There are more than 34,000 dairies in the U.S., and about 95% of them are owned and operated by families like Matt’s, Annie’s and Reinford Farms. No matter their size or location, virtually all are doing transformative work that aligns with the goal to achieve carbon neutrality, optimized water usage and improved water quality by 2050.
Corporate partners are supporting this kind of commitment to sustainability in a big way. A new $10MM commitment from Nestlé to “scale up climate-smart agricultural initiatives” on farms across the country makes those goals seem not just possible, but likely.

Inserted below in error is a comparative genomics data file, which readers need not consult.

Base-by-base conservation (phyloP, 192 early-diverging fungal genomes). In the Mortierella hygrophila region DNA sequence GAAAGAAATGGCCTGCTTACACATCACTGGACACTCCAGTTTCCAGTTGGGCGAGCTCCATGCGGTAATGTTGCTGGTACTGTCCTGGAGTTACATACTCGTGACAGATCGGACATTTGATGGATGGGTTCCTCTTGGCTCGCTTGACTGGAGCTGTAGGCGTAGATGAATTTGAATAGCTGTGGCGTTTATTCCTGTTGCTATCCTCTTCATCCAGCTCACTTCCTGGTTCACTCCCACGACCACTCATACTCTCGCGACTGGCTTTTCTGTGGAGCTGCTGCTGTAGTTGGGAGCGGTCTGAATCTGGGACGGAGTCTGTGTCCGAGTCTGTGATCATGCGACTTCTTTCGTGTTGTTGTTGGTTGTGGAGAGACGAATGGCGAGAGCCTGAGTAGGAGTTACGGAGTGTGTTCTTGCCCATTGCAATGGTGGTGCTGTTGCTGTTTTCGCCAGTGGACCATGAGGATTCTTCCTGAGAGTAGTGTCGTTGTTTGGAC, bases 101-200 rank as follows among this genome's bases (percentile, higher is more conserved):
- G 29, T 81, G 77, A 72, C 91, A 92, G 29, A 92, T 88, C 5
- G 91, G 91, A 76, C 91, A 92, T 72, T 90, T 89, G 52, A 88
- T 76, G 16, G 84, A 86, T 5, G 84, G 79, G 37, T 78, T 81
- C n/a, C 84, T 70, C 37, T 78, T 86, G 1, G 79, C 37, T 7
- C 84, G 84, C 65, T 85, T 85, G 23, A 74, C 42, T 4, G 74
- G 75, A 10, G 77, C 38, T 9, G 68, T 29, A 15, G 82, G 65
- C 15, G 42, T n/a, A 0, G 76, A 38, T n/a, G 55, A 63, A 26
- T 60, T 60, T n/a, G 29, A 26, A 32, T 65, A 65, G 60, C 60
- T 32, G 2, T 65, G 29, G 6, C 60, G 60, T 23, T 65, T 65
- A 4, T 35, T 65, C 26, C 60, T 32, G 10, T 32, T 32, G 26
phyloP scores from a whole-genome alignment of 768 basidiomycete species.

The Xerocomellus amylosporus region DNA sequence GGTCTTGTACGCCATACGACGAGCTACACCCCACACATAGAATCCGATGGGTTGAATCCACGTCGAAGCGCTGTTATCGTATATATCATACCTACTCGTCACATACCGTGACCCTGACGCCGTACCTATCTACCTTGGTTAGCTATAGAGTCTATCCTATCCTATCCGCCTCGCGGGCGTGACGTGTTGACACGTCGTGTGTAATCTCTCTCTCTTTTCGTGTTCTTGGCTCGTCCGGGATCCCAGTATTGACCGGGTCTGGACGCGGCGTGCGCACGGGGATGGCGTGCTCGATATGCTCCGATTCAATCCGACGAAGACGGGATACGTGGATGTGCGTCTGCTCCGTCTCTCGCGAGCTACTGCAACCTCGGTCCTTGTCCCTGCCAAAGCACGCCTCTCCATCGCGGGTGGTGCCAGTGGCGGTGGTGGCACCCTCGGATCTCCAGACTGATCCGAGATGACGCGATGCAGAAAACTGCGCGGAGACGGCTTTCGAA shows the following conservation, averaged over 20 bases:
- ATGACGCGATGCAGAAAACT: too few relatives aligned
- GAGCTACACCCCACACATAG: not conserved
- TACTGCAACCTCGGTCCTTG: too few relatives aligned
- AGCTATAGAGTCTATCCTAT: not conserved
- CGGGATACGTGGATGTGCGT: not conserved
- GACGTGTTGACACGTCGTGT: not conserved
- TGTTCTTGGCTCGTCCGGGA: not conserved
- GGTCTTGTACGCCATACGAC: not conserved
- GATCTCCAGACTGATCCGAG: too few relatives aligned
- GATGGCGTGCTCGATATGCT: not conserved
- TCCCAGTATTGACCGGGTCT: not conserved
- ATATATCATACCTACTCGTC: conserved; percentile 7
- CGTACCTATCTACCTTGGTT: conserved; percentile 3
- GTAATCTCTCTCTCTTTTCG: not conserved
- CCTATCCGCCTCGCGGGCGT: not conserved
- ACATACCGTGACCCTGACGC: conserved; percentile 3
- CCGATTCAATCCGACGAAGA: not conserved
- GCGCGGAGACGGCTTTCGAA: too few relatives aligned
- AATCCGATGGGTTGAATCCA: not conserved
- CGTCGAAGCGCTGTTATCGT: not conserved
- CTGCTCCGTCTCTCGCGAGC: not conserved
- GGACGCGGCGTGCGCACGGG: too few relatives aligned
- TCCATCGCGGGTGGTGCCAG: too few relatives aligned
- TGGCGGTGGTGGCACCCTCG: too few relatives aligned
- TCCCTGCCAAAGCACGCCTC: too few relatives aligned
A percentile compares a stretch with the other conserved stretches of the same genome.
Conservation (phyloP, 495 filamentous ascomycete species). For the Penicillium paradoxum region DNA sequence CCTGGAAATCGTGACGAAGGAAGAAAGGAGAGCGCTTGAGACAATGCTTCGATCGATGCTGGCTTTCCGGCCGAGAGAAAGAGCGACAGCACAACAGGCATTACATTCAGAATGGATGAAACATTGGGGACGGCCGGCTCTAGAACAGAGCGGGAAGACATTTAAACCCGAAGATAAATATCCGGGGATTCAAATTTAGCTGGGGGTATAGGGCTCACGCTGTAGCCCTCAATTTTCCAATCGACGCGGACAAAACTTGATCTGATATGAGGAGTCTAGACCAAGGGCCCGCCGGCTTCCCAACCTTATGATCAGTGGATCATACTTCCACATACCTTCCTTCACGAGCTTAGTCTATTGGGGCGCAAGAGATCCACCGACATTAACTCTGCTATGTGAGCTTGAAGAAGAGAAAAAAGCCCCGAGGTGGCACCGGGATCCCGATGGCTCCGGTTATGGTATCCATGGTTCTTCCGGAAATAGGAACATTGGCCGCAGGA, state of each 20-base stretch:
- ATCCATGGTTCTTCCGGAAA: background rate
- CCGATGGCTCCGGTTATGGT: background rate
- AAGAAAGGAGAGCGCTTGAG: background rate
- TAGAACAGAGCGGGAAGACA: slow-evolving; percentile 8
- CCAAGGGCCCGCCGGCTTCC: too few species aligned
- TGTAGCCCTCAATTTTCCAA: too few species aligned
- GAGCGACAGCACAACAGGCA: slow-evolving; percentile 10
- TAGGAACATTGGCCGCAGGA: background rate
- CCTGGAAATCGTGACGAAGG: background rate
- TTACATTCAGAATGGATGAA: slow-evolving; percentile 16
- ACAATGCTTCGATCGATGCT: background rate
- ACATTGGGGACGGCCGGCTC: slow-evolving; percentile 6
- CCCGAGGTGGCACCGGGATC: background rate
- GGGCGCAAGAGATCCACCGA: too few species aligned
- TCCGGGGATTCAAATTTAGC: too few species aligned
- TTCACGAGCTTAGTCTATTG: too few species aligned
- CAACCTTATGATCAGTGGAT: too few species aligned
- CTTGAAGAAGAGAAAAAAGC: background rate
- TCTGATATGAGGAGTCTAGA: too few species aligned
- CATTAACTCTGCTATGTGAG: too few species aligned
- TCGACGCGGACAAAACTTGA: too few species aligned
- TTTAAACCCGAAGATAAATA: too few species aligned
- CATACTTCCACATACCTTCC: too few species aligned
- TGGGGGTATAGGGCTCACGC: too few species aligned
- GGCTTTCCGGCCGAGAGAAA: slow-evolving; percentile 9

These kinds of investment and the ever-growing interest in farming extends far beyond the usual suspects. According to Agfunder, agricultural-technology startups have grown more than 80% per year since 2012 with investments from business leaders Bill Gates, Richard Branson, Jeff Bezos and Eric Schmidt. In fact, these investments matter now, more than ever, since agriculture, through its ongoing effort to innovate, can — and is — attracting a younger generation of Americans interested in how their food is produced.
Working as I do with young people, I see daily the Gen Z segment — ages 15 to 20 — increasingly showing a deep interest in how their food is produced, and that’s reflected in their purchase decisions. What went into the glass of milk that sits before them? Did the dairy farmer produce the milk in a way that was good for the planet and the animals?